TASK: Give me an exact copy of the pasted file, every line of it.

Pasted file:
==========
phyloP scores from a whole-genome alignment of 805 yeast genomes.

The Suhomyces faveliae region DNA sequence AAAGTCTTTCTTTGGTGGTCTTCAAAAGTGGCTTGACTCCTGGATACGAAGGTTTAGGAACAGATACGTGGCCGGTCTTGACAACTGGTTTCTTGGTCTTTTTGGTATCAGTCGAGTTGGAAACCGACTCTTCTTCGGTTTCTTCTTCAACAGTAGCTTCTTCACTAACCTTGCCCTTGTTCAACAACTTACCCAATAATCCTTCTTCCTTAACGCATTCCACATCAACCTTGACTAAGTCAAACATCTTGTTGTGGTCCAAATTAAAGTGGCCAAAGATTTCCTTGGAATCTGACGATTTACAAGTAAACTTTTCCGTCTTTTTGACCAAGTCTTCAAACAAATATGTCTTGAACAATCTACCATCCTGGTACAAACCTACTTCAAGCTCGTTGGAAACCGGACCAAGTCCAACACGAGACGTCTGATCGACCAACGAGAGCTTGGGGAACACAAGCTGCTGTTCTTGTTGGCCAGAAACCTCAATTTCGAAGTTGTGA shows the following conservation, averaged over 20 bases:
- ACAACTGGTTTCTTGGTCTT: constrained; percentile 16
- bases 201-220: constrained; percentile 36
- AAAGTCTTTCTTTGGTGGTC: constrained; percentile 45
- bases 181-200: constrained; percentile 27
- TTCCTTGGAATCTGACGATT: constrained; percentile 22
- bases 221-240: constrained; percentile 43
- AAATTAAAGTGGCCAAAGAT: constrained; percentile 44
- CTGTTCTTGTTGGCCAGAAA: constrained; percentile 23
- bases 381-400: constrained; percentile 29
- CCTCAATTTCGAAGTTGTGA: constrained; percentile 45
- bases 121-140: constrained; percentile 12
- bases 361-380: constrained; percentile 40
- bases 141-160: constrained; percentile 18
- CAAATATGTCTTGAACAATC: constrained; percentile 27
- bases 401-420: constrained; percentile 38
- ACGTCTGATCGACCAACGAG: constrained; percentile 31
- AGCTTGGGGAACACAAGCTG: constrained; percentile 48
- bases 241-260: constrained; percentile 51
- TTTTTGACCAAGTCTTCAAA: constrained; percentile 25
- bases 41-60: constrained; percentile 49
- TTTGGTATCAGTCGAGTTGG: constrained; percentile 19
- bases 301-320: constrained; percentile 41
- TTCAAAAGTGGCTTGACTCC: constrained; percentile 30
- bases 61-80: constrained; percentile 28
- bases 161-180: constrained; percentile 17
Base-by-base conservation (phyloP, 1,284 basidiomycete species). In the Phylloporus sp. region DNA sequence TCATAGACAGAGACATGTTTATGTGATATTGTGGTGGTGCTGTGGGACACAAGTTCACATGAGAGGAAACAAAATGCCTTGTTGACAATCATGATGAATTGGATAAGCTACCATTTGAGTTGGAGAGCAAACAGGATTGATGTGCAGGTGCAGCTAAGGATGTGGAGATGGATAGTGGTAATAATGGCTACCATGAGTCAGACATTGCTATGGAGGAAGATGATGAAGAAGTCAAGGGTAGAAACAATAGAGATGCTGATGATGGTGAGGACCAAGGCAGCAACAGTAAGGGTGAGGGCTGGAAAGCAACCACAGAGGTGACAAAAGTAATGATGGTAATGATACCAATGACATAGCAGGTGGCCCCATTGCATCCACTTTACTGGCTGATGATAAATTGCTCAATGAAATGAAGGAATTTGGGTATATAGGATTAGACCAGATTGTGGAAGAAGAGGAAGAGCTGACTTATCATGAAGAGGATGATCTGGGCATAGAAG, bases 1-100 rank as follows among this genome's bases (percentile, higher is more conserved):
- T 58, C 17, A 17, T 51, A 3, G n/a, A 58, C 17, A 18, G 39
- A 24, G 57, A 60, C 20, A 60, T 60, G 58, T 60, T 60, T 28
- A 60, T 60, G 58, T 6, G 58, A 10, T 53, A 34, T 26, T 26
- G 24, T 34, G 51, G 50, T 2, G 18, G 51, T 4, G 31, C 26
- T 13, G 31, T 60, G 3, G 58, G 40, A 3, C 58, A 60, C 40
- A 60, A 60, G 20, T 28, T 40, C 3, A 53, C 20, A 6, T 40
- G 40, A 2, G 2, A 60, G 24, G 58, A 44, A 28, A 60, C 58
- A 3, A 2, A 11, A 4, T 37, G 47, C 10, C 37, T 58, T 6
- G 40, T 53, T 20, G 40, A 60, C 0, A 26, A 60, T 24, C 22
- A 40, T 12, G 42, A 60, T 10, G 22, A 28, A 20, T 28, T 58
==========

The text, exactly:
phyloP scores from a whole-genome alignment of 805 yeast genomes.

The Suhomyces faveliae region DNA sequence AAAGTCTTTCTTTGGTGGTCTTCAAAAGTGGCTTGACTCCTGGATACGAAGGTTTAGGAACAGATACGTGGCCGGTCTTGACAACTGGTTTCTTGGTCTTTTTGGTATCAGTCGAGTTGGAAACCGACTCTTCTTCGGTTTCTTCTTCAACAGTAGCTTCTTCACTAACCTTGCCCTTGTTCAACAACTTACCCAATAATCCTTCTTCCTTAACGCATTCCACATCAACCTTGACTAAGTCAAACATCTTGTTGTGGTCCAAATTAAAGTGGCCAAAGATTTCCTTGGAATCTGACGATTTACAAGTAAACTTTTCCGTCTTTTTGACCAAGTCTTCAAACAAATATGTCTTGAACAATCTACCATCCTGGTACAAACCTACTTCAAGCTCGTTGGAAACCGGACCAAGTCCAACACGAGACGTCTGATCGACCAACGAGAGCTTGGGGAACACAAGCTGCTGTTCTTGTTGGCCAGAAACCTCAATTTCGAAGTTGTGA shows the following conservation, averaged over 20 bases:
- ACAACTGGTTTCTTGGTCTT: constrained; percentile 16
- bases 201-220: constrained; percentile 36
- AAAGTCTTTCTTTGGTGGTC: constrained; percentile 45
- bases 181-200: constrained; percentile 27
- TTCCTTGGAATCTGACGATT: constrained; percentile 22
- bases 221-240: constrained; percentile 43
- AAATTAAAGTGGCCAAAGAT: constrained; percentile 44
- CTGTTCTTGTTGGCCAGAAA: constrained; percentile 23
- bases 381-400: constrained; percentile 29
- CCTCAATTTCGAAGTTGTGA: constrained; percentile 45
- bases 121-140: constrained; percentile 12
- bases 361-380: constrained; percentile 40
- bases 141-160: constrained; percentile 18
- CAAATATGTCTTGAACAATC: constrained; percentile 27
- bases 401-420: constrained; percentile 38
- ACGTCTGATCGACCAACGAG: constrained; percentile 31
- AGCTTGGGGAACACAAGCTG: constrained; percentile 48
- bases 241-260: constrained; percentile 51
- TTTTTGACCAAGTCTTCAAA: constrained; percentile 25
- bases 41-60: constrained; percentile 49
- TTTGGTATCAGTCGAGTTGG: constrained; percentile 19
- bases 301-320: constrained; percentile 41
- TTCAAAAGTGGCTTGACTCC: constrained; percentile 30
- bases 61-80: constrained; percentile 28
- bases 161-180: constrained; percentile 17
Base-by-base conservation (phyloP, 1,284 basidiomycete species). In the Phylloporus sp. region DNA sequence TCATAGACAGAGACATGTTTATGTGATATTGTGGTGGTGCTGTGGGACACAAGTTCACATGAGAGGAAACAAAATGCCTTGTTGACAATCATGATGAATTGGATAAGCTACCATTTGAGTTGGAGAGCAAACAGGATTGATGTGCAGGTGCAGCTAAGGATGTGGAGATGGATAGTGGTAATAATGGCTACCATGAGTCAGACATTGCTATGGAGGAAGATGATGAAGAAGTCAAGGGTAGAAACAATAGAGATGCTGATGATGGTGAGGACCAAGGCAGCAACAGTAAGGGTGAGGGCTGGAAAGCAACCACAGAGGTGACAAAAGTAATGATGGTAATGATACCAATGACATAGCAGGTGGCCCCATTGCATCCACTTTACTGGCTGATGATAAATTGCTCAATGAAATGAAGGAATTTGGGTATATAGGATTAGACCAGATTGTGGAAGAAGAGGAAGAGCTGACTTATCATGAAGAGGATGATCTGGGCATAGAAG, bases 1-100 rank as follows among this genome's bases (percentile, higher is more conserved):
- T 58, C 17, A 17, T 51, A 3, G n/a, A 58, C 17, A 18, G 39
- A 24, G 57, A 60, C 20, A 60, T 60, G 58, T 60, T 60, T 28
- A 60, T 60, G 58, T 6, G 58, A 10, T 53, A 34, T 26, T 26
- G 24, T 34, G 51, G 50, T 2, G 18, G 51, T 4, G 31, C 26
- T 13, G 31, T 60, G 3, G 58, G 40, A 3, C 58, A 60, C 40
- A 60, A 60, G 20, T 28, T 40, C 3, A 53, C 20, A 6, T 40
- G 40, A 2, G 2, A 60, G 24, G 58, A 44, A 28, A 60, C 58
- A 3, A 2, A 11, A 4, T 37, G 47, C 10, C 37, T 58, T 6
- G 40, T 53, T 20, G 40, A 60, C 0, A 26, A 60, T 24, C 22
- A 40, T 12, G 42, A 60, T 10, G 22, A 28, A 20, T 28, T 58